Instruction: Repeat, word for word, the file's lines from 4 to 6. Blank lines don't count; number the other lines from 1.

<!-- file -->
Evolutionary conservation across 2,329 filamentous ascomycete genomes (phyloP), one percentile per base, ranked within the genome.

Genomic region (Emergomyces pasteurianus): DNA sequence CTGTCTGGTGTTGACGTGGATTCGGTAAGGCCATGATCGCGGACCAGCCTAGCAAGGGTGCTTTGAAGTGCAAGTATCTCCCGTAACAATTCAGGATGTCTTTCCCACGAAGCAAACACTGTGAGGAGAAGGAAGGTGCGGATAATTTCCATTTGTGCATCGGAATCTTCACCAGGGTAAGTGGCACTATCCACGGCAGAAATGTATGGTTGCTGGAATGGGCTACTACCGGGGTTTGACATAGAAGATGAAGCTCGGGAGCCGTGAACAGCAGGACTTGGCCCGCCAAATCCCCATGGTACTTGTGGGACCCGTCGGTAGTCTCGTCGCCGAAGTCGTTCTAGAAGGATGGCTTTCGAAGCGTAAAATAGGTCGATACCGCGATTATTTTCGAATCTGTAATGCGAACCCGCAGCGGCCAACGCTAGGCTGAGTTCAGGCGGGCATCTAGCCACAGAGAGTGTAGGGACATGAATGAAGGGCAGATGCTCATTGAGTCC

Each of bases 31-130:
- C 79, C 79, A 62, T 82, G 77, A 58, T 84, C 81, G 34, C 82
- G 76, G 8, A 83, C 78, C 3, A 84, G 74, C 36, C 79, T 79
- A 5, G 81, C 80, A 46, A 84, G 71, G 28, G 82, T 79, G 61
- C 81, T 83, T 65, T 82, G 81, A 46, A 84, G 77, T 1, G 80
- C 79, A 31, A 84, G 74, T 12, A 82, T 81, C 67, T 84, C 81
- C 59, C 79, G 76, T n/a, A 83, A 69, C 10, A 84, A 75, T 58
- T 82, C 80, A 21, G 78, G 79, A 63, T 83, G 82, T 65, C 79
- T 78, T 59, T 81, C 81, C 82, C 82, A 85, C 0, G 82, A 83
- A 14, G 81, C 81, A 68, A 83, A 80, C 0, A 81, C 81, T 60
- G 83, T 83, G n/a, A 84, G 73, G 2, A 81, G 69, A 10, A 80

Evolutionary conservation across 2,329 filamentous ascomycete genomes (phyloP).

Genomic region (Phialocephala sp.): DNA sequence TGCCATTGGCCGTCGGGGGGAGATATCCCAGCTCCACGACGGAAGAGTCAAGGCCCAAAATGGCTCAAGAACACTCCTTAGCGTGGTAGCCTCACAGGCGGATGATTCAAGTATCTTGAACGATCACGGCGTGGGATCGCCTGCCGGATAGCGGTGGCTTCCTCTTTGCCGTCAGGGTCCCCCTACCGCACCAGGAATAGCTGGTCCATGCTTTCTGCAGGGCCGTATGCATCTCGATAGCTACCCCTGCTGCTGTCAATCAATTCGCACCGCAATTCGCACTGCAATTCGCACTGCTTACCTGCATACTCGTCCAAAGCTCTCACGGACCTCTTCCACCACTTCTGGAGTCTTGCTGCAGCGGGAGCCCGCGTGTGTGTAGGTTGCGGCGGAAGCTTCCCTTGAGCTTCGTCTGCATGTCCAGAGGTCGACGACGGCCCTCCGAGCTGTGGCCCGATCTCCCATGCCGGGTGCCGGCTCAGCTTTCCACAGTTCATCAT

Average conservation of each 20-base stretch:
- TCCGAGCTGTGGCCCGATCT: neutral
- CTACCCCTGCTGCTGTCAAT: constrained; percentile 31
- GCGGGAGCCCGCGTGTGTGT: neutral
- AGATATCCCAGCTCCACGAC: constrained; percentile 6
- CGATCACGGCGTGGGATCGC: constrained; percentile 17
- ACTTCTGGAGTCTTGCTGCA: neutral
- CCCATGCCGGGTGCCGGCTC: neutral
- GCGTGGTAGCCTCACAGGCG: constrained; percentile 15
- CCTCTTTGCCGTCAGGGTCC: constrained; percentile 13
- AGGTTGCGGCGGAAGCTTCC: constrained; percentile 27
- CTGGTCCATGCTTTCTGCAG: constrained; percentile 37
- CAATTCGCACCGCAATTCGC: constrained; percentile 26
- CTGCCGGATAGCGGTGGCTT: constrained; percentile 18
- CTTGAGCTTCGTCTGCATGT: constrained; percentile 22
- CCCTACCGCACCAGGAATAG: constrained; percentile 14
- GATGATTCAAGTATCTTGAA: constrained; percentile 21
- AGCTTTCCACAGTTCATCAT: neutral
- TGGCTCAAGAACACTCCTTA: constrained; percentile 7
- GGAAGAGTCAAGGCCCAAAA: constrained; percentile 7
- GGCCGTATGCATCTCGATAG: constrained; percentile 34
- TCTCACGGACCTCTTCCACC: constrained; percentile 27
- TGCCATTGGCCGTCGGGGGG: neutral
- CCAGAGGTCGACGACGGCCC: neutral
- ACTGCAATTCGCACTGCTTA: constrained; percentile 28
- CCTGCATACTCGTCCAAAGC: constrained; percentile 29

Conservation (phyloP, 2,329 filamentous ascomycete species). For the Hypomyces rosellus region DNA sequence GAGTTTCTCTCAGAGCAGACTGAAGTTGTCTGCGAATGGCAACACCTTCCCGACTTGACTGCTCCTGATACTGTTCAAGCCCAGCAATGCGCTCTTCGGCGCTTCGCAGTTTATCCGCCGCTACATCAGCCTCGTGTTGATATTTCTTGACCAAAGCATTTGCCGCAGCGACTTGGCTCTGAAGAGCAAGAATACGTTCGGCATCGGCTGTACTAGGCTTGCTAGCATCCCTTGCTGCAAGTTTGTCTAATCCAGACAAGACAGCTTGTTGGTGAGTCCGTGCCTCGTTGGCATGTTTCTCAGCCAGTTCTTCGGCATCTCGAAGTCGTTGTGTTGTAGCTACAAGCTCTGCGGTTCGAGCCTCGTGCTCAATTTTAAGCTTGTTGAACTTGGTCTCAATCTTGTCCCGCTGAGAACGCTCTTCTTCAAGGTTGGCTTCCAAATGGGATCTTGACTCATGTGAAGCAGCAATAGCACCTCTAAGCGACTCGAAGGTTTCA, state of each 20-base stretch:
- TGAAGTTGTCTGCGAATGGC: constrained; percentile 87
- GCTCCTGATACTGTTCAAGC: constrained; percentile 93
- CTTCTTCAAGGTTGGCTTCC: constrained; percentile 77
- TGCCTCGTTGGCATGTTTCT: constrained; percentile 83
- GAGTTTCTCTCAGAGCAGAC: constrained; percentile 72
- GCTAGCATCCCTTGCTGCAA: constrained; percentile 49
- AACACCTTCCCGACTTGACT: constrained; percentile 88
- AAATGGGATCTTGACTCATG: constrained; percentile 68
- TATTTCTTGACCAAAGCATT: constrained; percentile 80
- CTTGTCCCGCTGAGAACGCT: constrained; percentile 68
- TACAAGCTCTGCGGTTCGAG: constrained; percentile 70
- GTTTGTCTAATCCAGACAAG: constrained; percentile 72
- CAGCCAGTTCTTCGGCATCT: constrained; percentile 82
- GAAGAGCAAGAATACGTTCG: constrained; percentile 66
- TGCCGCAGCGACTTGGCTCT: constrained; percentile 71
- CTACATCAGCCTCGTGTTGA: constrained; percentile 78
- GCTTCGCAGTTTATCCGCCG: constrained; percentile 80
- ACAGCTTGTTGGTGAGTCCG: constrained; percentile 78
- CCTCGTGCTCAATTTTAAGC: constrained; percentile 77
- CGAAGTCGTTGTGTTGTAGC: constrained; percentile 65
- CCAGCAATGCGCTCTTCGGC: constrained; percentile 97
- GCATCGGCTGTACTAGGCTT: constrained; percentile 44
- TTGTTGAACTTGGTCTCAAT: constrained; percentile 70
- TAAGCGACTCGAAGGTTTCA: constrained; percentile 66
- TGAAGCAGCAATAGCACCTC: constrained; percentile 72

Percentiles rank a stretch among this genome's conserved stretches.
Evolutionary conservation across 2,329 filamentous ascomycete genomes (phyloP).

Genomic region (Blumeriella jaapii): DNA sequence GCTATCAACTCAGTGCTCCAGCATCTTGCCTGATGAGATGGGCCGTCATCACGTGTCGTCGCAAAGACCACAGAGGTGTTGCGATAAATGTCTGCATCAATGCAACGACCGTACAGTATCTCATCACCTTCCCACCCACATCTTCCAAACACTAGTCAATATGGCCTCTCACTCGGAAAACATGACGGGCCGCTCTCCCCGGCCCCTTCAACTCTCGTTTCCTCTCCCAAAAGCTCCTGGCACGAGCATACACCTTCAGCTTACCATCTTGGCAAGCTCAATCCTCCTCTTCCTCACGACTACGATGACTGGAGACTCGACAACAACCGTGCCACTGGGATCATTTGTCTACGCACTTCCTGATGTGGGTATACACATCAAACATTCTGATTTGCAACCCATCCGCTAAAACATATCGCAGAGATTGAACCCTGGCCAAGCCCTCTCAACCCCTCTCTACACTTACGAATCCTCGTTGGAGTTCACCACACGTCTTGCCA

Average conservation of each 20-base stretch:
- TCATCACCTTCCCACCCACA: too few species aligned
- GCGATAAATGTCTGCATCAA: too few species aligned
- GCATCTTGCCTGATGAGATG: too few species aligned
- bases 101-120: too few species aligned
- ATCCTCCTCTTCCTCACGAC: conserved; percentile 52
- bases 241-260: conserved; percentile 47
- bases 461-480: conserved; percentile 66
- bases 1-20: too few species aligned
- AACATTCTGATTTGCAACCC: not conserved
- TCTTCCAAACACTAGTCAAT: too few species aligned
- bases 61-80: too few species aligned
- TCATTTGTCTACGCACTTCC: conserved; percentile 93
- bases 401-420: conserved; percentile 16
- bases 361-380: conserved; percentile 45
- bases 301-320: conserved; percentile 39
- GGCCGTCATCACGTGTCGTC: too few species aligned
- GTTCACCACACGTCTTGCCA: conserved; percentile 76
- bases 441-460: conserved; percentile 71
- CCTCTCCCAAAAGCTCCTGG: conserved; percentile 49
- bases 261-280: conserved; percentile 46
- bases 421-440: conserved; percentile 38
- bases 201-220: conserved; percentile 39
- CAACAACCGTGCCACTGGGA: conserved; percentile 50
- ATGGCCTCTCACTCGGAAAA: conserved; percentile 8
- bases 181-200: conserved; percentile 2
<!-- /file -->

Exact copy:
- C 79, C 79, A 62, T 82, G 77, A 58, T 84, C 81, G 34, C 82
- G 76, G 8, A 83, C 78, C 3, A 84, G 74, C 36, C 79, T 79
- A 5, G 81, C 80, A 46, A 84, G 71, G 28, G 82, T 79, G 61